This course has concessions available

Intermediate Philosophy Part 2: Nihilism, Phenomenology and Existentialism

One unexpected outcome of the Enlightenment period was the rise of nihilism, a crisis of finding any real meaning in the emerging scientific worldview. The development of the new philosophical movement of phenomenology can be seen as, in part, a response to this crisis. Husserl sought to analyse the role of consciousness in constituting meaning in experience in a way which united our daily experience of the world with the scientific world view. The approach he developed was swiftly challenged in the name of a more embodied and historically situated account of meaning by the work of Heidegger, de Beauvoir, Sartre and Merleau-Ponty. This course will explore how the emergence of phenomenology as a philosophical method came to be inextricably linked to the wider issue of Existentialism as a response to the urgent problems of the 20th Century.

Available Classes:

Who is this course for

This is not a course for absolute beginners to philosophy. Students joining this course would benefit from having some previous experience of studying philosophy. Graduates of other humanities or social-science disciplines, however, with experience of complex theoretical frameworks, should find it very challenging yet potentially intellectually manageable to begin their philosophical studies with this course. All students will need to have reached at least Level 2 standard (equivalent to GSCE) in the English language.

What does this course cover

One unexpected outcome of the Enlightenment period was the rise of nihilism, a crisis of finding any real meaning in the emerging scientific worldview. The development of the new philosophical movement of Phenomenology can be seen as, in part, a response to this crisis. Husserl inaugurated a new approach to meaning and human experience that proved to be extraordinarily influential throughout the 20th century. This course will chart how Phenomenology quickly gave rise to Existentialism, pioneered by Heidegger in Germany and developed by Sartre, de Beauvoir, and Merleau-Ponty in France. We will focus on the analyses of the meanings of the concepts of being and nothingness proposed by Heidegger and Sartre, and will attempt to understand how these analyses allowed the Existentialists to develop distinctive (and divergent) strategies for dealing with the intellectual and moral abysses opened up by nihilism.

By the end of the course, you should be able to:

Analyse some of the key aspects of philosohical nihilism from the 19th Century on
Explain some of the key concepts and themes of phenomenology (e.g. in relation to Husserl, Hiedgger and Sartre)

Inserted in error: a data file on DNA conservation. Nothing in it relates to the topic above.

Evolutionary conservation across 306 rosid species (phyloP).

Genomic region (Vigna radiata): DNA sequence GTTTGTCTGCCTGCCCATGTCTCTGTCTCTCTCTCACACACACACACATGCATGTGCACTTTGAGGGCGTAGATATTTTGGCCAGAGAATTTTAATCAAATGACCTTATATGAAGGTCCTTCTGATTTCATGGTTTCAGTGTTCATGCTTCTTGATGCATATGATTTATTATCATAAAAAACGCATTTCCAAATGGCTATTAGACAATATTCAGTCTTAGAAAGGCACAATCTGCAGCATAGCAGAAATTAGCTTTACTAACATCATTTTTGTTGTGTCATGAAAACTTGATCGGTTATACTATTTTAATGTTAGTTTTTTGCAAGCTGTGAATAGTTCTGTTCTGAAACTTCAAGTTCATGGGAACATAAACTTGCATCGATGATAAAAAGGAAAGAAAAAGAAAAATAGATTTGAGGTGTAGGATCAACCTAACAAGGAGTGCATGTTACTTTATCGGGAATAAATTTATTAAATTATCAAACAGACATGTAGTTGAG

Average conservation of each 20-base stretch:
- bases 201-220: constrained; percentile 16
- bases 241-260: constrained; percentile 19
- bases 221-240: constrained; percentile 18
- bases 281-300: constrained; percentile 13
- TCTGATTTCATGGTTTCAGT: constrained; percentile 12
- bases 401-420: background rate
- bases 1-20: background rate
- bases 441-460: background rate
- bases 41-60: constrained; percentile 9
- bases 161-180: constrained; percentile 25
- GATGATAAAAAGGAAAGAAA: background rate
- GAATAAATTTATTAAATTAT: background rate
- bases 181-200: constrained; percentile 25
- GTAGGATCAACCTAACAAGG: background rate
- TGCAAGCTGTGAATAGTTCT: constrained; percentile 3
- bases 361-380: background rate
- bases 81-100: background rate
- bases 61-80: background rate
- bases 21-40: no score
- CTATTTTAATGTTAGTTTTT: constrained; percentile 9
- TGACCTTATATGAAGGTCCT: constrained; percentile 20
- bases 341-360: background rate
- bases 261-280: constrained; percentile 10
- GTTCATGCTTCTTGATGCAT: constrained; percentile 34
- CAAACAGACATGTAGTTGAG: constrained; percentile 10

Explain and analyse some of the key concepts and themes of existentialism

What will it be like

The course will be taught in a seminar style, and there will be lots of opportunity for discussion and debate. Optional exercise will be set as homework, to help you explore and consolidate what you have learned and discussed in class, and extracts from the writings of some of the thinkers covered will be made available as preparatory reading for some of the classes. Explanatory handouts will also be provided to help you understand some of the more difficult concepts and arguments covered. How will you be able to assess your progress on the course? At the start: tutor and student self-assesment to establish previous experience of the themes and thinkers covered on the course. On the course: Tutor and student self-assessment through class exercises, discussion and debate.

What else do you need to buy or do

Notebook and pen, for taking notes in class. Students may find it helpful to have Robert Solomon's book Continental Philosophy Since 1750: The Rise and Fall of the Self (about £17.99), as useful background reading, but this is not a requirement of the course. Extracts from the work of some of the thinkers we are studying will be provided as preparatory reading at home, and exercises will be set as homework for some classes. Students who undertake the reading and exercises will find that they gain more from the course.

What this course could lead to

This course is designed as the second of a series of three term-long courses, and therefore students can enrol on the Summer Term course to continue their studies. Students who are unable to continue onto the second part of the course will find this term a good preparation for general intermediate level courses in Continental Philosophy, German Idealism, or Existentialism at institutions such as Birkbeck or other colleges.

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Concessions:

This course has concessions available for people who meet certain criteria

Got a Question about this Course?

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